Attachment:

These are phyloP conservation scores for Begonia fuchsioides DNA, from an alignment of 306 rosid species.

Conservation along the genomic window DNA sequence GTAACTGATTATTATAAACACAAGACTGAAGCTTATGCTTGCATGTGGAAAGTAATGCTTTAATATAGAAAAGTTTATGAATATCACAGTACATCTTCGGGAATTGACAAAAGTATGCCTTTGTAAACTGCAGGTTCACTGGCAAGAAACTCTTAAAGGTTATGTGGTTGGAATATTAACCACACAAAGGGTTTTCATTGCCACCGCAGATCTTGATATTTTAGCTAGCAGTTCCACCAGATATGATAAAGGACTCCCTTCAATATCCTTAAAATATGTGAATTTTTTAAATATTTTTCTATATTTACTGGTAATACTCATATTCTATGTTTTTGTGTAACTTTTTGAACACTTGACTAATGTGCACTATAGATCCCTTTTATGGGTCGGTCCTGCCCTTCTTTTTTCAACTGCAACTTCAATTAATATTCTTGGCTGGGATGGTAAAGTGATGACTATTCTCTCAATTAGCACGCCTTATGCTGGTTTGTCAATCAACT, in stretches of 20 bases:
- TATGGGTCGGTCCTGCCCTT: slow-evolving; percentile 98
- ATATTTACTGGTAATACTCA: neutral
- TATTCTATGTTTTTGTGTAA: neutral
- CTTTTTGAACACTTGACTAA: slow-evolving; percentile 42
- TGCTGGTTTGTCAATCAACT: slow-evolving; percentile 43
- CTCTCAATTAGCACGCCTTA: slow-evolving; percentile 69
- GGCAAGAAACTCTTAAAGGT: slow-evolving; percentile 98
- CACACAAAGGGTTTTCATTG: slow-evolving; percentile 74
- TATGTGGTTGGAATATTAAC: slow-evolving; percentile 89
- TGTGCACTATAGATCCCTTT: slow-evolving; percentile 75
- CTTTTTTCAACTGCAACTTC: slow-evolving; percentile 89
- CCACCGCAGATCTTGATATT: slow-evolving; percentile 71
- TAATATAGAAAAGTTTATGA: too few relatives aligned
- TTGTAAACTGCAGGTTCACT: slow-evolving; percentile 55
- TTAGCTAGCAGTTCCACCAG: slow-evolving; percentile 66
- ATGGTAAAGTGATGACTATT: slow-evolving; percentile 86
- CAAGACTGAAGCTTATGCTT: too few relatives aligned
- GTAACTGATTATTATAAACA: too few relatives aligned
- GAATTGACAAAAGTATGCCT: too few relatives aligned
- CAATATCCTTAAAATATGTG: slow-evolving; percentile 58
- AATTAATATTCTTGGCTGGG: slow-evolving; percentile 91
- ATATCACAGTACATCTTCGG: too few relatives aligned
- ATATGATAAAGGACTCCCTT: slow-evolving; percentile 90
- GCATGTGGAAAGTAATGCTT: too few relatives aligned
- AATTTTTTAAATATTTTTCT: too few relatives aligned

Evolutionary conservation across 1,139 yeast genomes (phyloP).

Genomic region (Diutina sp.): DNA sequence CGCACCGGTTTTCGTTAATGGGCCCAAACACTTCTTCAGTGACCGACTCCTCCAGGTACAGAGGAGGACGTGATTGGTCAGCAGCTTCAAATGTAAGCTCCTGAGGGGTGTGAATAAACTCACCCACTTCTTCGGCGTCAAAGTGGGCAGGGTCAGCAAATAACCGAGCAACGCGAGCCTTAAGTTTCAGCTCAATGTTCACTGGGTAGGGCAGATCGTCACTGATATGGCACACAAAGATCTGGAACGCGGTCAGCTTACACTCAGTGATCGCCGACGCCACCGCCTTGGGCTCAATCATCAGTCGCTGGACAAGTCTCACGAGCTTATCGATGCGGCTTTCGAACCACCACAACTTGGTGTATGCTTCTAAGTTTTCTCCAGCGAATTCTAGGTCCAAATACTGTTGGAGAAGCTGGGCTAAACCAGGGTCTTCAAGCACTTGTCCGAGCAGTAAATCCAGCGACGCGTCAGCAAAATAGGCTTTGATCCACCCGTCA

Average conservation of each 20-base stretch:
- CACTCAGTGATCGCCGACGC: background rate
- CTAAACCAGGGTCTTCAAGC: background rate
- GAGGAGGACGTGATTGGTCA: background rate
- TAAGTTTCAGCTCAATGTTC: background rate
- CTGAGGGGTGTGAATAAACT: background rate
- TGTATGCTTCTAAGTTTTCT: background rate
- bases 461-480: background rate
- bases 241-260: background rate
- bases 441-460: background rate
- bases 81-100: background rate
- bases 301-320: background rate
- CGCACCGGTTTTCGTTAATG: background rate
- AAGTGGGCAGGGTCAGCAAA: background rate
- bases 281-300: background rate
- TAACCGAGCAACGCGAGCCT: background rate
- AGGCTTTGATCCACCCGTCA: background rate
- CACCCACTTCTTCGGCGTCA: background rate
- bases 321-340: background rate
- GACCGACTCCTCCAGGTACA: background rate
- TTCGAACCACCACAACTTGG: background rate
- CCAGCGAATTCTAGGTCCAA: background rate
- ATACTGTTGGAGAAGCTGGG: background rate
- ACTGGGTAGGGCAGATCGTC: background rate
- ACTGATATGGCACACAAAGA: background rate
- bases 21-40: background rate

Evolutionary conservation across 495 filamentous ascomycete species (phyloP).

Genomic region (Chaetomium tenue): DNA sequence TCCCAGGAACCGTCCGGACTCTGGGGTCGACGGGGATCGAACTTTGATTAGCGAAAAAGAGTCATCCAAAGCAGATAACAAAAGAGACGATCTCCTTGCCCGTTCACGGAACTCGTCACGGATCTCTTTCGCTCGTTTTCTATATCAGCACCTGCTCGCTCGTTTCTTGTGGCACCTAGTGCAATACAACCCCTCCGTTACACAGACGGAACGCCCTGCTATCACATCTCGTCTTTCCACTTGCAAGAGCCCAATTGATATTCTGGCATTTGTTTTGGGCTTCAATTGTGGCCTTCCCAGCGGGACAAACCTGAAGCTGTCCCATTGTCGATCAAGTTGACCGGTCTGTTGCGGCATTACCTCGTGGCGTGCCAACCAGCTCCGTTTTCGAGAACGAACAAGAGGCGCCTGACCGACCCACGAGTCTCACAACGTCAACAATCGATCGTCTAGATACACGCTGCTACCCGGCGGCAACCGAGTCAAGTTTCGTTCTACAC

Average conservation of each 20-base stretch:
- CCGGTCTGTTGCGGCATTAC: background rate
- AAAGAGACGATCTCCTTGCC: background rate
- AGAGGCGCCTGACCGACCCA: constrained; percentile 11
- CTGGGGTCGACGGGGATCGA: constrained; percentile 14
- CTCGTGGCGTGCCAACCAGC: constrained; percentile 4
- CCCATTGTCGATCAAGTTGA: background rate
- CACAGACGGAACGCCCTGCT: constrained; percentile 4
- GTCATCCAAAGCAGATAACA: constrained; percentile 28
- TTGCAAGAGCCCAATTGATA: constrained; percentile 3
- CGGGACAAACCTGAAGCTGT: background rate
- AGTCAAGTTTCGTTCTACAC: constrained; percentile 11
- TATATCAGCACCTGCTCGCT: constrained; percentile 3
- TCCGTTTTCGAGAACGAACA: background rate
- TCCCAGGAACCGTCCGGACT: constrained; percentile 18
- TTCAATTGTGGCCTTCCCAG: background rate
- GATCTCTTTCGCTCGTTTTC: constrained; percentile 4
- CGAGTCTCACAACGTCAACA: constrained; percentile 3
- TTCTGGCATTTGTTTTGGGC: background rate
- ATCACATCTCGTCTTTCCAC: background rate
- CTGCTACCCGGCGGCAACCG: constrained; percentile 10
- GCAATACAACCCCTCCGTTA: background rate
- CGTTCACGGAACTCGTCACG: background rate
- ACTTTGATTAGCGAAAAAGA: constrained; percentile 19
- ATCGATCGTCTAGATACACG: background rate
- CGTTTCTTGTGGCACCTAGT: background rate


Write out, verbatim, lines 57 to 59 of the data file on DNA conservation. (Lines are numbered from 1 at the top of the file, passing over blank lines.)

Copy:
Genomic region (Chaetomium tenue): DNA sequence TCCCAGGAACCGTCCGGACTCTGGGGTCGACGGGGATCGAACTTTGATTAGCGAAAAAGAGTCATCCAAAGCAGATAACAAAAGAGACGATCTCCTTGCCCGTTCACGGAACTCGTCACGGATCTCTTTCGCTCGTTTTCTATATCAGCACCTGCTCGCTCGTTTCTTGTGGCACCTAGTGCAATACAACCCCTCCGTTACACAGACGGAACGCCCTGCTATCACATCTCGTCTTTCCACTTGCAAGAGCCCAATTGATATTCTGGCATTTGTTTTGGGCTTCAATTGTGGCCTTCCCAGCGGGACAAACCTGAAGCTGTCCCATTGTCGATCAAGTTGACCGGTCTGTTGCGGCATTACCTCGTGGCGTGCCAACCAGCTCCGTTTTCGAGAACGAACAAGAGGCGCCTGACCGACCCACGAGTCTCACAACGTCAACAATCGATCGTCTAGATACACGCTGCTACCCGGCGGCAACCGAGTCAAGTTTCGTTCTACAC

Average conservation of each 20-base stretch:
- CCGGTCTGTTGCGGCATTAC: background rate